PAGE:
Poor Daryl Hannah!  Not only was she walking around naked in public in Splash, a few years later she had her clothes off outside again in this modern-day retelling of the play Cyrano de Bergerac, co-starring her with Steve Martin and his giant nose.

But while in Splash Hannah’s character was innocent in her lack of modesty, here Hannah’s Roxanne is embarrassingly locked out of her house naked when her robe gets irretrievably caught in the closing door. She’s forced to venture out to neighbours' in search of clothing and assistance, doing her best to cover and conceal herself, arriving at the house of Martin’s character C.D. (the local fire chief). It’s their first meeting and sets up the romantic relationship they will eventually have in a typically cute and funny way.

This is probably a more realistic depiction of a character finding themselves naked in public than the fantasy of Splash – Roxanne is a normal woman and she just finds the experience embarrassing and frustrating, and does her best to make sure that she doesn’t lose all her dignity along with her clothes by sneaking around, covering herself with her hands and hiding from view when Martin’s character answers his door, all the while impatient to get herself back into her house. But it’s pretty much the classic “locked outside naked” scene for me.

Watch the scene here.

Not Another Teen Movie (2001)

It’s safe to say the majority of scenes of public nudity that I remember seeing have come from comedies; after all, naked people are funny. While we find nudity sexy, when it’s removed from a sexy situation it often just seems absurd and comedic; never more so than in this spoof of movies like American Pie and She’s All That.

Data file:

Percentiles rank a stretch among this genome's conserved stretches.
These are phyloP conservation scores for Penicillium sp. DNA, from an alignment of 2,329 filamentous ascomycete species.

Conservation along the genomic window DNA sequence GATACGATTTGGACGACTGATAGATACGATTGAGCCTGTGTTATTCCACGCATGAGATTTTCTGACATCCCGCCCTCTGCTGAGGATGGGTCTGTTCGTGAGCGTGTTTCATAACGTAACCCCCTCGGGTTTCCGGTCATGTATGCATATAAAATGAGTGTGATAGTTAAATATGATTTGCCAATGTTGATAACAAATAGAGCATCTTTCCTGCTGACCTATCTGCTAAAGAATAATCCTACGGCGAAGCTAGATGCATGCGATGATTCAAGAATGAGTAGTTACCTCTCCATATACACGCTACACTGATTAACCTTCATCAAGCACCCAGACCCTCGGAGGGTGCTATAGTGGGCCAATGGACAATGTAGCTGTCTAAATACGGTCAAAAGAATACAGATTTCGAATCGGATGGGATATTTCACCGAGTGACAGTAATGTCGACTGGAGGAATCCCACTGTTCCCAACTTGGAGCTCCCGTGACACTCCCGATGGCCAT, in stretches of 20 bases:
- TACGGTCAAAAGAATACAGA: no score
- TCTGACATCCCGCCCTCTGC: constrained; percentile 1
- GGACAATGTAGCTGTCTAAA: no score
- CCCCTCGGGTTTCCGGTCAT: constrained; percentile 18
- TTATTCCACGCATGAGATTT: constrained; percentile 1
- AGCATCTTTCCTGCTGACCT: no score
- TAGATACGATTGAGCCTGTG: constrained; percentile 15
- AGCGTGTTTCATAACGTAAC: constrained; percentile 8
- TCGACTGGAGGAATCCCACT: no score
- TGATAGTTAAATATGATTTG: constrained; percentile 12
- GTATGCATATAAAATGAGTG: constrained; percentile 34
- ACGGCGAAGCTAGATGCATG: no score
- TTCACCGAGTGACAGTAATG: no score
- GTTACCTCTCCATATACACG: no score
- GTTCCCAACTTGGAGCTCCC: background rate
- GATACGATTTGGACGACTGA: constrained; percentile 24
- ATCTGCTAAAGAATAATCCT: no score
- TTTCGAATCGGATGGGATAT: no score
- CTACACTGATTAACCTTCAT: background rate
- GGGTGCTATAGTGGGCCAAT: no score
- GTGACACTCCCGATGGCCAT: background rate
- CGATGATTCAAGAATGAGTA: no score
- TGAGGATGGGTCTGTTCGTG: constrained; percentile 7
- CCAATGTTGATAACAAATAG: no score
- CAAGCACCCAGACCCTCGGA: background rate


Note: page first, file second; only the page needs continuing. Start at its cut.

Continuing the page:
In NATM, a recurring character is Areola, the Foreign Exchange Student, played by Cerina Vincent, who is a spoof of the character Nadia from American Pie. In American Pie, Nadia was a sex object fantasy character for the main male leads, with her nonspecific ‘European-ness’ suggesting she was much more liberated in terms of sex and nudity than her American counterparts. In NATM, the film exaggerates this foreign liberated sex fantasy character to an extreme degree; Areola is completely naked in every scene of the film, walking around the corridors of the generic movie high school in nothing but shoes and a backpack.

While this is titillating to the viewer, it’s also obviously played for laughs. Nobody finds anything much amiss in the fact that Aereola is completely nude; presumably because she is the sexy foreign student stereotype in a school full of deliberate stereotypes, so of course she’s going to be naked. She seems fully self-aware of what she represents, identifying herself (in an accent which is constantly changing) as “lust object for nerd boys who cannot get American pussy” – she gets subtitles even though she is speaking English and these subtitles conveniently leave gaps between the words so they don’t cover her nipples!

It’s all very silly but the actress (Cerina Vincent, who had never done a nude scene before and found portraying a constantly naked character to be a challenge, although she ultimately enjoyed the experience) is very beautiful and the joke works.

Of course, take away the humorous context from these scenes and you have basically every ‘nude in school’ story! I also enjoy the notion of a scenario in which a character’s nakedness (which would in real life likely prompt a lot of shocked reactions) is treated by other characters as perfectly ordinary and normal.